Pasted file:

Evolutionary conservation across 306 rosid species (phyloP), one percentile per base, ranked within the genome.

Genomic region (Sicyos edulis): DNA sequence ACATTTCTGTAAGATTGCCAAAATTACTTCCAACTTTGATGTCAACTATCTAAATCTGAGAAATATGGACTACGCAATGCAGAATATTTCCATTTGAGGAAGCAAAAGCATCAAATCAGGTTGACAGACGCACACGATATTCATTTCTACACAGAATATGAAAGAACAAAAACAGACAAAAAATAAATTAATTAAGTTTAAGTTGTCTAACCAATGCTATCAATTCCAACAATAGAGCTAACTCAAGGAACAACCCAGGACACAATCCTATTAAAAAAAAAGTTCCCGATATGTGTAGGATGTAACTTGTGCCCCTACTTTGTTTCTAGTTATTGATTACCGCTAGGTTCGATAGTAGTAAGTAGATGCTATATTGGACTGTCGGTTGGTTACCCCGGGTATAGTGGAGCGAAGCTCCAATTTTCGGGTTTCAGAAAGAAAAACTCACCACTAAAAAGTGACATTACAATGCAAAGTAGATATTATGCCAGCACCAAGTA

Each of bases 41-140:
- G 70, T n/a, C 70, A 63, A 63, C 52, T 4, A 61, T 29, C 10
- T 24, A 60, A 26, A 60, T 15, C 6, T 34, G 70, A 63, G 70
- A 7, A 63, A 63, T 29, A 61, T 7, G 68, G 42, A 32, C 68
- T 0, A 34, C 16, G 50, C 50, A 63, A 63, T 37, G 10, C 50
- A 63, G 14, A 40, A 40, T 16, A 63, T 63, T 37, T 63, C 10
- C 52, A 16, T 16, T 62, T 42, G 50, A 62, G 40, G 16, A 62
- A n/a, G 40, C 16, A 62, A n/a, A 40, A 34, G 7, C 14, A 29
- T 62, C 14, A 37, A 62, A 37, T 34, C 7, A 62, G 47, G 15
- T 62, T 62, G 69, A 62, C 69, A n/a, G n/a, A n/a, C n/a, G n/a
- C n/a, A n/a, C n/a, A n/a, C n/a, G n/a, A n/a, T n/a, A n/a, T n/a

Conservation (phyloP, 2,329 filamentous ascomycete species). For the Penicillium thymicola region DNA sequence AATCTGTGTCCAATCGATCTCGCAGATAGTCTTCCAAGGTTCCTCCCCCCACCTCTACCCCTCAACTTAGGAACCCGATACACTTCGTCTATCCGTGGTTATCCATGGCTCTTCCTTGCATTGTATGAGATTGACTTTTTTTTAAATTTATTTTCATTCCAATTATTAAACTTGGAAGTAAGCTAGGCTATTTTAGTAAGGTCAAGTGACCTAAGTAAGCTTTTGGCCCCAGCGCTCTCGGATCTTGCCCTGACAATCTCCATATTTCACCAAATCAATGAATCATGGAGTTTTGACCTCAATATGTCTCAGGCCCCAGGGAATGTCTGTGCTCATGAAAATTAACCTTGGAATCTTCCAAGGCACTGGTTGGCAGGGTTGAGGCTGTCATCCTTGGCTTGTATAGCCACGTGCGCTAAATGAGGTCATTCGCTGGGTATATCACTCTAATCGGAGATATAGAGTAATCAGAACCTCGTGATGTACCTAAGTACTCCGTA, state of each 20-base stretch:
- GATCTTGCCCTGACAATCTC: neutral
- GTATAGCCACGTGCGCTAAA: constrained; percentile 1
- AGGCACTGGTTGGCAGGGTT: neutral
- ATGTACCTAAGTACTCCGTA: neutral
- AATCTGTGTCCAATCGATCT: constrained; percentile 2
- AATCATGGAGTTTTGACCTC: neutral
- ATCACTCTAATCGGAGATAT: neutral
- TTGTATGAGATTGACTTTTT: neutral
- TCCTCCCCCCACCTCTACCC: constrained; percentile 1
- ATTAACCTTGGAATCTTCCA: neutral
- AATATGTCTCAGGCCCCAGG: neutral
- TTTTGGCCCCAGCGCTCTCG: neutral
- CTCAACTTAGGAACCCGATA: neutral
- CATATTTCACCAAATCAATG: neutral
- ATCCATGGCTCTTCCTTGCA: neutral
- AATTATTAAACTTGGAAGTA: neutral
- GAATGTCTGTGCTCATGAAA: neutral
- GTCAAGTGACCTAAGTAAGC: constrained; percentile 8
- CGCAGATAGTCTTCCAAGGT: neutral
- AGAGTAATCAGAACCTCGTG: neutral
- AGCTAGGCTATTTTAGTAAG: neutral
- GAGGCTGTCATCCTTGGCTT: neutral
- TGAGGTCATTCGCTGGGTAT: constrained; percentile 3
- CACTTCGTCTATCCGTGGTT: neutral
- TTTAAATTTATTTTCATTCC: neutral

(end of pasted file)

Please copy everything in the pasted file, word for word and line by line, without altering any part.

Evolutionary conservation across 306 rosid species (phyloP), one percentile per base, ranked within the genome.

Genomic region (Sicyos edulis): DNA sequence ACATTTCTGTAAGATTGCCAAAATTACTTCCAACTTTGATGTCAACTATCTAAATCTGAGAAATATGGACTACGCAATGCAGAATATTTCCATTTGAGGAAGCAAAAGCATCAAATCAGGTTGACAGACGCACACGATATTCATTTCTACACAGAATATGAAAGAACAAAAACAGACAAAAAATAAATTAATTAAGTTTAAGTTGTCTAACCAATGCTATCAATTCCAACAATAGAGCTAACTCAAGGAACAACCCAGGACACAATCCTATTAAAAAAAAAGTTCCCGATATGTGTAGGATGTAACTTGTGCCCCTACTTTGTTTCTAGTTATTGATTACCGCTAGGTTCGATAGTAGTAAGTAGATGCTATATTGGACTGTCGGTTGGTTACCCCGGGTATAGTGGAGCGAAGCTCCAATTTTCGGGTTTCAGAAAGAAAAACTCACCACTAAAAAGTGACATTACAATGCAAAGTAGATATTATGCCAGCACCAAGTA

Each of bases 41-140:
- G 70, T n/a, C 70, A 63, A 63, C 52, T 4, A 61, T 29, C 10
- T 24, A 60, A 26, A 60, T 15, C 6, T 34, G 70, A 63, G 70
- A 7, A 63, A 63, T 29, A 61, T 7, G 68, G 42, A 32, C 68
- T 0, A 34, C 16, G 50, C 50, A 63, A 63, T 37, G 10, C 50
- A 63, G 14, A 40, A 40, T 16, A 63, T 63, T 37, T 63, C 10
- C 52, A 16, T 16, T 62, T 42, G 50, A 62, G 40, G 16, A 62
- A n/a, G 40, C 16, A 62, A n/a, A 40, A 34, G 7, C 14, A 29
- T 62, C 14, A 37, A 62, A 37, T 34, C 7, A 62, G 47, G 15
- T 62, T 62, G 69, A 62, C 69, A n/a, G n/a, A n/a, C n/a, G n/a
- C n/a, A n/a, C n/a, A n/a, C n/a, G n/a, A n/a, T n/a, A n/a, T n/a

Conservation (phyloP, 2,329 filamentous ascomycete species). For the Penicillium thymicola region DNA sequence AATCTGTGTCCAATCGATCTCGCAGATAGTCTTCCAAGGTTCCTCCCCCCACCTCTACCCCTCAACTTAGGAACCCGATACACTTCGTCTATCCGTGGTTATCCATGGCTCTTCCTTGCATTGTATGAGATTGACTTTTTTTTAAATTTATTTTCATTCCAATTATTAAACTTGGAAGTAAGCTAGGCTATTTTAGTAAGGTCAAGTGACCTAAGTAAGCTTTTGGCCCCAGCGCTCTCGGATCTTGCCCTGACAATCTCCATATTTCACCAAATCAATGAATCATGGAGTTTTGACCTCAATATGTCTCAGGCCCCAGGGAATGTCTGTGCTCATGAAAATTAACCTTGGAATCTTCCAAGGCACTGGTTGGCAGGGTTGAGGCTGTCATCCTTGGCTTGTATAGCCACGTGCGCTAAATGAGGTCATTCGCTGGGTATATCACTCTAATCGGAGATATAGAGTAATCAGAACCTCGTGATGTACCTAAGTACTCCGTA, state of each 20-base stretch:
- GATCTTGCCCTGACAATCTC: neutral
- GTATAGCCACGTGCGCTAAA: constrained; percentile 1
- AGGCACTGGTTGGCAGGGTT: neutral
- ATGTACCTAAGTACTCCGTA: neutral
- AATCTGTGTCCAATCGATCT: constrained; percentile 2
- AATCATGGAGTTTTGACCTC: neutral
- ATCACTCTAATCGGAGATAT: neutral
- TTGTATGAGATTGACTTTTT: neutral
- TCCTCCCCCCACCTCTACCC: constrained; percentile 1
- ATTAACCTTGGAATCTTCCA: neutral
- AATATGTCTCAGGCCCCAGG: neutral
- TTTTGGCCCCAGCGCTCTCG: neutral
- CTCAACTTAGGAACCCGATA: neutral
- CATATTTCACCAAATCAATG: neutral
- ATCCATGGCTCTTCCTTGCA: neutral
- AATTATTAAACTTGGAAGTA: neutral
- GAATGTCTGTGCTCATGAAA: neutral
- GTCAAGTGACCTAAGTAAGC: constrained; percentile 8
- CGCAGATAGTCTTCCAAGGT: neutral
- AGAGTAATCAGAACCTCGTG: neutral
- AGCTAGGCTATTTTAGTAAG: neutral
- GAGGCTGTCATCCTTGGCTT: neutral
- TGAGGTCATTCGCTGGGTAT: constrained; percentile 3
- CACTTCGTCTATCCGTGGTT: neutral
- TTTAAATTTATTTTCATTCC: neutral